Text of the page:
Puerto Rico is a United States territory with 3.8 million American
citizens. It is the largest colony of the United States. And it is in
fact, the oldest colony in the world today. The time is long past that
we should have given the people of Puerto Rico, the opportunity to
become either a state of the Union or a sovereign nation, as they may
choose by a majority of their votes.
Although we call Puerto Rico a "Commonwealth," or a "Territory," there
is no question that Puerto Rico is a true colony of the United States,
for Congress unilaterally exercises plenary powers over Puerto Rico
under the territorial clause of the United States Constitution. Puerto
Rico plays no role in the life of the international community, either
directly, or indirectly as a participant in the decisions taken by the
United States. In the Caribbean and in Latin America, as well as in the
rest of the world, Puerto Rico is seen as a colony of the United
On July 25, 1898, the United States acquired Puerto Rico from Spain
during the Spanish-American War. When the U.S. troops landed on the
island of Puerto Rico, Puerto Ricans offered little, if any, resistance
to American soldiers. Some Puerto Ricans believed they should be saved
from Spanish imperialism. Little did they know that Puerto Rico would
instead move onto 100 more years of colonization, this time by the
United States. For good or bad, as a result of that war, the political
fate of Puerto Rico was determined by a new emerging powerful country -
the United States of America. Puerto Rico became a territory of the
United States by virtue of the Treaty of Paris, in 1898. This year is
the 100th anniversary of the acquisition of Puerto Rico by the United
States of America. It is therefore fitting that we reflect today on the
100-year relationship between the United States and Puerto Rico.
In 1917, Congress unilaterally conferred United States citizenship on
the people of Puerto Rico. Since then, the political, economic and
social relationship between Puerto Rico and the United States has been
central to its development, politics and identity.
What has been the result of this 100-year relationship with the United
States? We can't ignore the fact that the relationship between the
United States and Puerto Rico had some difficult times. Among them were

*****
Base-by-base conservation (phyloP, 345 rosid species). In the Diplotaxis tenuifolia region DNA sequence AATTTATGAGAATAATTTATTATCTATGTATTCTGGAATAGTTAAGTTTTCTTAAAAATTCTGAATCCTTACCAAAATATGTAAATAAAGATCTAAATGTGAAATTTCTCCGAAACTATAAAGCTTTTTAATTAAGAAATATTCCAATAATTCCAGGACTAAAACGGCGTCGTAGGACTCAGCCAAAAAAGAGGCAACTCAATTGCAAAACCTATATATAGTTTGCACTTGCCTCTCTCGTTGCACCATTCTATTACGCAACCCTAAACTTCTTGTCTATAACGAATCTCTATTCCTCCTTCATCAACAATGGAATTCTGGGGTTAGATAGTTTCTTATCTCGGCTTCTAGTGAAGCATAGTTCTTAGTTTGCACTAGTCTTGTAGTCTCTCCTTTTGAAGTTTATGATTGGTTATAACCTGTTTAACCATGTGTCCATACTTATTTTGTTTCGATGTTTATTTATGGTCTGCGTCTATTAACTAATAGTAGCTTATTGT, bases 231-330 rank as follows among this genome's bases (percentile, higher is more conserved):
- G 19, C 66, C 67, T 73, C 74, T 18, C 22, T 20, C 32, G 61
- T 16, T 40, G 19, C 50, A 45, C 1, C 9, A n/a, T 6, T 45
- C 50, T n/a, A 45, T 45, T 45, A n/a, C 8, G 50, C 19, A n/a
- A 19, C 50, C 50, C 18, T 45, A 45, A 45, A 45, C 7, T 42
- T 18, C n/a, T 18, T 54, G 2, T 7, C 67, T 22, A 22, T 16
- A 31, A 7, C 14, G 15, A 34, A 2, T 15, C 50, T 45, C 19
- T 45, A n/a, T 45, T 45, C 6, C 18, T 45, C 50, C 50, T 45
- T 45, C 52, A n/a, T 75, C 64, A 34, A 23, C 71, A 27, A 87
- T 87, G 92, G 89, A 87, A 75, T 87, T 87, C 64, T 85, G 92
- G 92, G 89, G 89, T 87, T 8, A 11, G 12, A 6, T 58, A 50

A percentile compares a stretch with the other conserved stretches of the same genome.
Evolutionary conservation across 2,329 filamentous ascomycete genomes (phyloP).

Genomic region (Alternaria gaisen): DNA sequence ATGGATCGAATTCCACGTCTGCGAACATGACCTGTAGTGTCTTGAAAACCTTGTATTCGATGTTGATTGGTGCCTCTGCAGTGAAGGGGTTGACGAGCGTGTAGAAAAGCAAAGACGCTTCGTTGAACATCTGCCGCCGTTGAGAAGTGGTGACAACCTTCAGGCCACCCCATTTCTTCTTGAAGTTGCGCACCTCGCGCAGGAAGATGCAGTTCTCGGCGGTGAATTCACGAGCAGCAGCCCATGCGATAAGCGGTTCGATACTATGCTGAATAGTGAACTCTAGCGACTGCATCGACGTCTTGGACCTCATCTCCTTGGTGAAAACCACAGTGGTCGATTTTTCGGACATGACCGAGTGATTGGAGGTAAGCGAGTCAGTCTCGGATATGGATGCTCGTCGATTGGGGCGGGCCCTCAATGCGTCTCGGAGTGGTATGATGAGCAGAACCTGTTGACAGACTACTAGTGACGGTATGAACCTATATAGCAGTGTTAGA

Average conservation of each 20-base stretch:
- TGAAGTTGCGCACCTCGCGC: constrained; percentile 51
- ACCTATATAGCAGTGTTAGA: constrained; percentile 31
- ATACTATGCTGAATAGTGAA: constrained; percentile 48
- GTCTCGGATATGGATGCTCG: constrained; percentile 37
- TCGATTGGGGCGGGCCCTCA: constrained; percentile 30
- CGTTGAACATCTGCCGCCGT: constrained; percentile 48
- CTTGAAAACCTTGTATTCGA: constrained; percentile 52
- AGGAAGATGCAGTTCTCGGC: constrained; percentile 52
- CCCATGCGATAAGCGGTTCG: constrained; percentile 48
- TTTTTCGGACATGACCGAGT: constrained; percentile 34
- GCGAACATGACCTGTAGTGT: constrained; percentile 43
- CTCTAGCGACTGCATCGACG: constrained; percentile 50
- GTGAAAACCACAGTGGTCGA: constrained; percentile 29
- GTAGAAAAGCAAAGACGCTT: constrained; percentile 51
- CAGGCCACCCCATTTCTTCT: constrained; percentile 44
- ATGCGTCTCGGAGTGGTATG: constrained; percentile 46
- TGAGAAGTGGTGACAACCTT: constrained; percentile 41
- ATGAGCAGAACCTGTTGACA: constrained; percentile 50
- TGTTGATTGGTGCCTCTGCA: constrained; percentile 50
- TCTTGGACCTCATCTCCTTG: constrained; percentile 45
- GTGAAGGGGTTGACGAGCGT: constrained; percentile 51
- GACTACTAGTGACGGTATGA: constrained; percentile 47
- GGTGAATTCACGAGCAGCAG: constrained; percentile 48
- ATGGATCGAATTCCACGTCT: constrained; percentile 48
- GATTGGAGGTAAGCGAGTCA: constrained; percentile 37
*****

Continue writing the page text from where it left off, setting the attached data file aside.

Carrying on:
the economic conditions which caused many Puerto Ricans to migrate to
the mainland United States.
Fortunately, the difficult times were followed by a series of
initiatives designed to grant Puerto Rico greater control over local
affairs and to reform the economy. However, the powers of internal
self-government granted to Puerto Rico remain subject to the plenary
powers of the Congress under the territorial clause of the U. S.
Constitution. In fact, what self-government the American colony of
Puerto Rico enjoys, it enjoys solely and absolutely by the graciousness
of the United States Congress. And moreover, for as long, and only for
as long, as the Congress may dictate.
Since World War I, more than 200,000 Puerto Ricans have courageously
served in the United States Armed Forces, fighting and dying for this
Nation. For 80 years, throughout every major international conflict of
this century, Puerto Rican mothers and fathers in the colony of Puerto
Rico have shed their tears and given their sons and daughters to fight
for "liberty and justice for all." Those sons and daughters have given
their sweat, their blood and their very lives to defend this Nation and
our democratic ideals around the world. It is time to show some decency,
some gratitude to those who have stood with us for so long, by giving
them their choice of statehood or independence.
The Congress has never given Puerto Ricans such a choice. By failing
to do so, the nation, the master, has in fact denied Puerto Ricans their
right to freely choose their political status, thus denying the right of
Throughout this century, efforts by some Members of Congress to solve
the status problem of Puerto Rico have resulted in nothing. But the
people of Puerto Rico still have a right to full self-government,
either as a sovereign independent nation or as a sovereign state in the
Democracy and colonialism are absolutely incompatible. The United
States may take pride in calling itself the champion of democracy in the
world. But it has absolutely no right whatsoever to continue to maintain
Puerto Rico in colonial subjugation without periodically giving Puerto
Rico the right to choose one of the only two decolonizing options
-independence or statehood. Moreover, it has the inescapable duty to
grant the people of Puerto Rico whichever one of those two decolonizing
options -independence or statehood- Puerto Rico chooses. Therefore,
Congress must now give Puerto Rico the option to decolonize. S. 472 will
do this. It provides for a process for Puerto Rico to make a choice in a
federally mandated referendum to be held no later than December 31,
The United States must work to fulfill the challenge posed by the
United Nations, that colonialism be ended in the world by the year 2000.
How can we, the greatest democracy in the world, the staunchest
supporters of self-determination, still hold close to 4 million of our
citizens in colonial subjugation?